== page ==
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Anne's Hill answered Careless answered Evelyn answered Tremaine asked Tremaine beautiful Belford Belmont Belson better breakfast called CHAP charming confess continued Evelyn conversation court cried Tremaine daugh daughter dear delight dinner Doctor Eugenia Evelyn Hall eyes father feeling felt fortune garden gave gentleman Georgina give happy heart honour horse interest Jack Jack's lady laugh least leisure live Lord maine manner Marmontel Mary ment mind Miss Evelyn Monson morning mother nature neighbour ness never Northamptonshire observed Tremaine party perceiving perhaps person philosopher pleased pleasure pray quizzed racter recollect refined replied Evelyn replied Tremaine retirement returned Evelyn ride Ryecroft scenes seemed SHAKSPEARE shew Sir Marmaduke Sir William Temple smiled solitude sort Squire suppose sure sweet syllabub taste tell thing thou thought tion Tremaine looked Tremaine's truth Vellum walk Whig wish wonder Woodington Yorkshire young
Page 313 - The barge she sat in, like a burnish 'd throne, Burnt on the water : the poop was beaten gold ; Purple the sails, and so perfumed that The winds were love-sick with them : the oars were silver ; Which to the tune of flutes kept stroke, and made The water, which they beat, to follow faster, As amorous of their strokes.
Page 84 - IN that soft season, when descending showers Call forth the greens, and wake the rising flowers; When opening buds salute the welcome day, And earth relenting feels the genial ray; As balmy sleep had charm'd my cares to rest, And love itself was banish'd from my breast, (What time the morn mysterious visions brings, While purer slumbers spread their golden wings), A train of phantoms in wild order rose, And, join'd, this intellectual scene compose.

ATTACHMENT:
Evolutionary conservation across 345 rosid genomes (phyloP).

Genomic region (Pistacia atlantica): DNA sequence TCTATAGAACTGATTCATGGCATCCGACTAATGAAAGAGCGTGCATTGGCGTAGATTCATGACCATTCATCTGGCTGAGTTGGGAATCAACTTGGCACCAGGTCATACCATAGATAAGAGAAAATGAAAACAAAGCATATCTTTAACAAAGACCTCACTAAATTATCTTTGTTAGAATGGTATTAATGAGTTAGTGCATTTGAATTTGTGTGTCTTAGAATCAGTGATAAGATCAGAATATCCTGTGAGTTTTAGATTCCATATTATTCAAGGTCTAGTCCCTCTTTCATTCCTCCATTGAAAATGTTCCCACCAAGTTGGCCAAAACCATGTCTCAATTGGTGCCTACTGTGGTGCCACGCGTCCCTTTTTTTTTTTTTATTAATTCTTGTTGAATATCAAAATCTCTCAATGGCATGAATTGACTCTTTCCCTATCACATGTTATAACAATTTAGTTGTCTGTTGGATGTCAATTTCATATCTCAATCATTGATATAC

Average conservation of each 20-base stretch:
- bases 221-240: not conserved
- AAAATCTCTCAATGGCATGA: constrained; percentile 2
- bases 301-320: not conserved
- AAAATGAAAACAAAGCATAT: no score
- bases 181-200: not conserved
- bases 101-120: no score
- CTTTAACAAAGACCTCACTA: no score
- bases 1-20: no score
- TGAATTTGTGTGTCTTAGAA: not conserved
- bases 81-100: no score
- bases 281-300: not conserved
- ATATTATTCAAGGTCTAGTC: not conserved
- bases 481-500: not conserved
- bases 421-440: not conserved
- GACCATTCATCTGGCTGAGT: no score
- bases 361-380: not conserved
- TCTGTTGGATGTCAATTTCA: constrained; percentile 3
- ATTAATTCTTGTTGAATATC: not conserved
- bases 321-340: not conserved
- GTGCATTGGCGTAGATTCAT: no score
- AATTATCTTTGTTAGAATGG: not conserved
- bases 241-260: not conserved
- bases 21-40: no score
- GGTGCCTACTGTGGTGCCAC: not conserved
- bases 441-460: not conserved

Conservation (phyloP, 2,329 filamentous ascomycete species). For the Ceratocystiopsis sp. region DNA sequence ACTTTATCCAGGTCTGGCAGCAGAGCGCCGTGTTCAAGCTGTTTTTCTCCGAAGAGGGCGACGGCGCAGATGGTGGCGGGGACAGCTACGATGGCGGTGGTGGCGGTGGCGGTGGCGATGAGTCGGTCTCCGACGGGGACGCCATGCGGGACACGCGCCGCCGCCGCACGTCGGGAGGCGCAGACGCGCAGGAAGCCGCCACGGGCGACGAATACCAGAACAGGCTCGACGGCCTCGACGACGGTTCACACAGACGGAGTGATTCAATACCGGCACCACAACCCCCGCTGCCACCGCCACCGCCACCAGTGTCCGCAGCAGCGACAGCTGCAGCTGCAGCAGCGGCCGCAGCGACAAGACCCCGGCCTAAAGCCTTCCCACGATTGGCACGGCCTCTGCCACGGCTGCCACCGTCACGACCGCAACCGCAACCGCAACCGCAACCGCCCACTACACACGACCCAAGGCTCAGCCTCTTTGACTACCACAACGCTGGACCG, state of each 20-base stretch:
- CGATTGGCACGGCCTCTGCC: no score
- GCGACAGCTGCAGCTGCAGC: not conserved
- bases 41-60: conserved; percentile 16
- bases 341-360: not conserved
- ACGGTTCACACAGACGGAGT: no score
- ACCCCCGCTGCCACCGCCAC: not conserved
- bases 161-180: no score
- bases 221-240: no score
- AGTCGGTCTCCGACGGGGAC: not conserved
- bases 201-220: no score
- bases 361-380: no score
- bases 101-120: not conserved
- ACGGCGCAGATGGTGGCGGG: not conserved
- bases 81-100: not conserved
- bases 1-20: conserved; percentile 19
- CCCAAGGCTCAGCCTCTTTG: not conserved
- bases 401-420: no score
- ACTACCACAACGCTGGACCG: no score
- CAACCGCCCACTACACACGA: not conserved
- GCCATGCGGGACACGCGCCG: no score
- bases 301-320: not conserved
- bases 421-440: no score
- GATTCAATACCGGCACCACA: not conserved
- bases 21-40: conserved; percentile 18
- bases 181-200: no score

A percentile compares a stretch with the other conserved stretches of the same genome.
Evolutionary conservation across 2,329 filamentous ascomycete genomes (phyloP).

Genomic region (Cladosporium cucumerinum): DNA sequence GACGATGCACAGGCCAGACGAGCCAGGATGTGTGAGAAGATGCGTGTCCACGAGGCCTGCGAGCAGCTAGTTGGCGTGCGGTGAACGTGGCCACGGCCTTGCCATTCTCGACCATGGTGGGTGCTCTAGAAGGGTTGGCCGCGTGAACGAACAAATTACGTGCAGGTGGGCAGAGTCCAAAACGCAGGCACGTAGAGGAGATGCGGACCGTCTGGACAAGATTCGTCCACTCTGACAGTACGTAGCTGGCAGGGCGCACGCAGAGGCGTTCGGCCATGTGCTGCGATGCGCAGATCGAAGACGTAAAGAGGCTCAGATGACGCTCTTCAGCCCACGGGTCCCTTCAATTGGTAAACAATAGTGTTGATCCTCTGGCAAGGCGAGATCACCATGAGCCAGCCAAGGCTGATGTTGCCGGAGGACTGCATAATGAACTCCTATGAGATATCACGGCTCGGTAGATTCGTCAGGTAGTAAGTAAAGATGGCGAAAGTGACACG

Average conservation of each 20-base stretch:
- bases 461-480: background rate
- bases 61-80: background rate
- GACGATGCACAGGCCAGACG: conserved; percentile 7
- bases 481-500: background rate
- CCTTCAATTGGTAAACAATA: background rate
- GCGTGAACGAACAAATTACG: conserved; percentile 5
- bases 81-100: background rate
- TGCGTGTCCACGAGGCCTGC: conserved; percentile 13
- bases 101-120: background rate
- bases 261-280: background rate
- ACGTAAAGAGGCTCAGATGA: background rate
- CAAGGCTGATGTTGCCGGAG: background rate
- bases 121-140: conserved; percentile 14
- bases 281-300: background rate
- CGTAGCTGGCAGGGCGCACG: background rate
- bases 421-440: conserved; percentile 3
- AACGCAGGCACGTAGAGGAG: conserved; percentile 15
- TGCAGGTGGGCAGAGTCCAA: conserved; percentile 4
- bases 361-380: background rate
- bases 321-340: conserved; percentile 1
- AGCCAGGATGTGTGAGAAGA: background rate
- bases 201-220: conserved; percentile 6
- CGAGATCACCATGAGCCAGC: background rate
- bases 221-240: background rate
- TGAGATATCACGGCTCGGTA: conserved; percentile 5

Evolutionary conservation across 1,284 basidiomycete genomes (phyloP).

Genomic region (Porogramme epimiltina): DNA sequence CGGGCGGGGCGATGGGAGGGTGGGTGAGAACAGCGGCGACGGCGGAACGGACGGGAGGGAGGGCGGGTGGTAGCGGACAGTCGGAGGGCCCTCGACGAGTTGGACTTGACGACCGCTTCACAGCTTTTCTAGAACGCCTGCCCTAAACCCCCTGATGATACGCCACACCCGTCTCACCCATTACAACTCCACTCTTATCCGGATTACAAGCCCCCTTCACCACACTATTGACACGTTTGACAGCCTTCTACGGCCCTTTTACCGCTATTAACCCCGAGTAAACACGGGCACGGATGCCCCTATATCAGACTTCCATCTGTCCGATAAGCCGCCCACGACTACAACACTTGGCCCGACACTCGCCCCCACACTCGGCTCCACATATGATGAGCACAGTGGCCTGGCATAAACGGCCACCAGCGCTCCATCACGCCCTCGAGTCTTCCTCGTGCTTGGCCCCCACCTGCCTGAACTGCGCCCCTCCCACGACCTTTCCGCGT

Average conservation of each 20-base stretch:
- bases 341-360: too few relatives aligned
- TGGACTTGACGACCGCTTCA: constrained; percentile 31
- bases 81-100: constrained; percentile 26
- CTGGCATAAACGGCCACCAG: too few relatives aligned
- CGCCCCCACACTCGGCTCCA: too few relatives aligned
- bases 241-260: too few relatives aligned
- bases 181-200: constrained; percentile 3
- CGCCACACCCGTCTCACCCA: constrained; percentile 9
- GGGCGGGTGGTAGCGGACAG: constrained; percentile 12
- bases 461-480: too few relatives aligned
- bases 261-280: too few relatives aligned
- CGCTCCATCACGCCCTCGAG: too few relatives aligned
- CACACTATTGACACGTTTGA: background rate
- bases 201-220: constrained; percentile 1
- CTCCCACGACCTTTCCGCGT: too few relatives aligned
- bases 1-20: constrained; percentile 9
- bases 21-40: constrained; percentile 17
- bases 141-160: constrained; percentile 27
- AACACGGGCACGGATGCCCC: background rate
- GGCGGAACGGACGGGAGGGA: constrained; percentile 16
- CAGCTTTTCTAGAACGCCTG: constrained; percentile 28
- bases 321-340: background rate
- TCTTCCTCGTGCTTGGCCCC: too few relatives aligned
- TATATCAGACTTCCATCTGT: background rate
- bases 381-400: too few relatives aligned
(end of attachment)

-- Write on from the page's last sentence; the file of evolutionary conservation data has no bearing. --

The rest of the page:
Page 313 - Burn'd on the water ; the poop was beaten gold, Purple the sails, and so perfumed that The winds were love-sick with them, the oars were silver, Which to the tune of flutes kept stroke, and made The water which they beat to follow faster, As amorous of their strokes. For her own person, It beggar'd all description ; she did lie In her pavilion, cloth-of-gold of tissue, O'er-picturing that Venus where we see The fancy outwork nature...
Page 214 - I have no very strong faith in you pretenders to retirement; you are not of an age for it, nor have gone through either good or bad fortune enough to go into a corner, and form conclusions de contemptu mundi et fuga sceculi; unless a poet grows weary of too much applause, as ministers do of too much weight of business.
Page 300 - I was not much afeard ; for once or twice I was about to speak and tell him plainly, The selfsame sun that shines upon his court Hides not his visage from our cottage but Looks on alike.
Page 216 - My flatterers here are all mutes. The oaks, the beeches, the chestnuts, seem to contend which best shall please the lord of the manor. They cannot deceive, they will not lie.
Page 27 - Well, do not swear: although I joy in thee, I have no joy of this contract to-night : It is too rash, too unadvised, too sudden ; Too like the lightning, which doth cease to be, Ere one can say — It lightens.
Page 18 - The harmony of their tongues hath into bondage Brought my too diligent ear : for several virtues Have I liked several women ; never any With so full soul, but some defect in her Did quarrel with the noblest grace she owed, And put it to the foil : but you, O you, So perfect, and so peerless, are created Of every creature's best.
Page 79 - I have of late, (but wherefore I know not) lost all my mirth, foregone all custom of exercises ; and, indeed, it goes so heavily with my disposition, that this goodly frame, the earth, seems to me a sterile promontory ; this most excellent canopy, the air, look you, this brave o'erhanging firmament, this majestical roof fretted...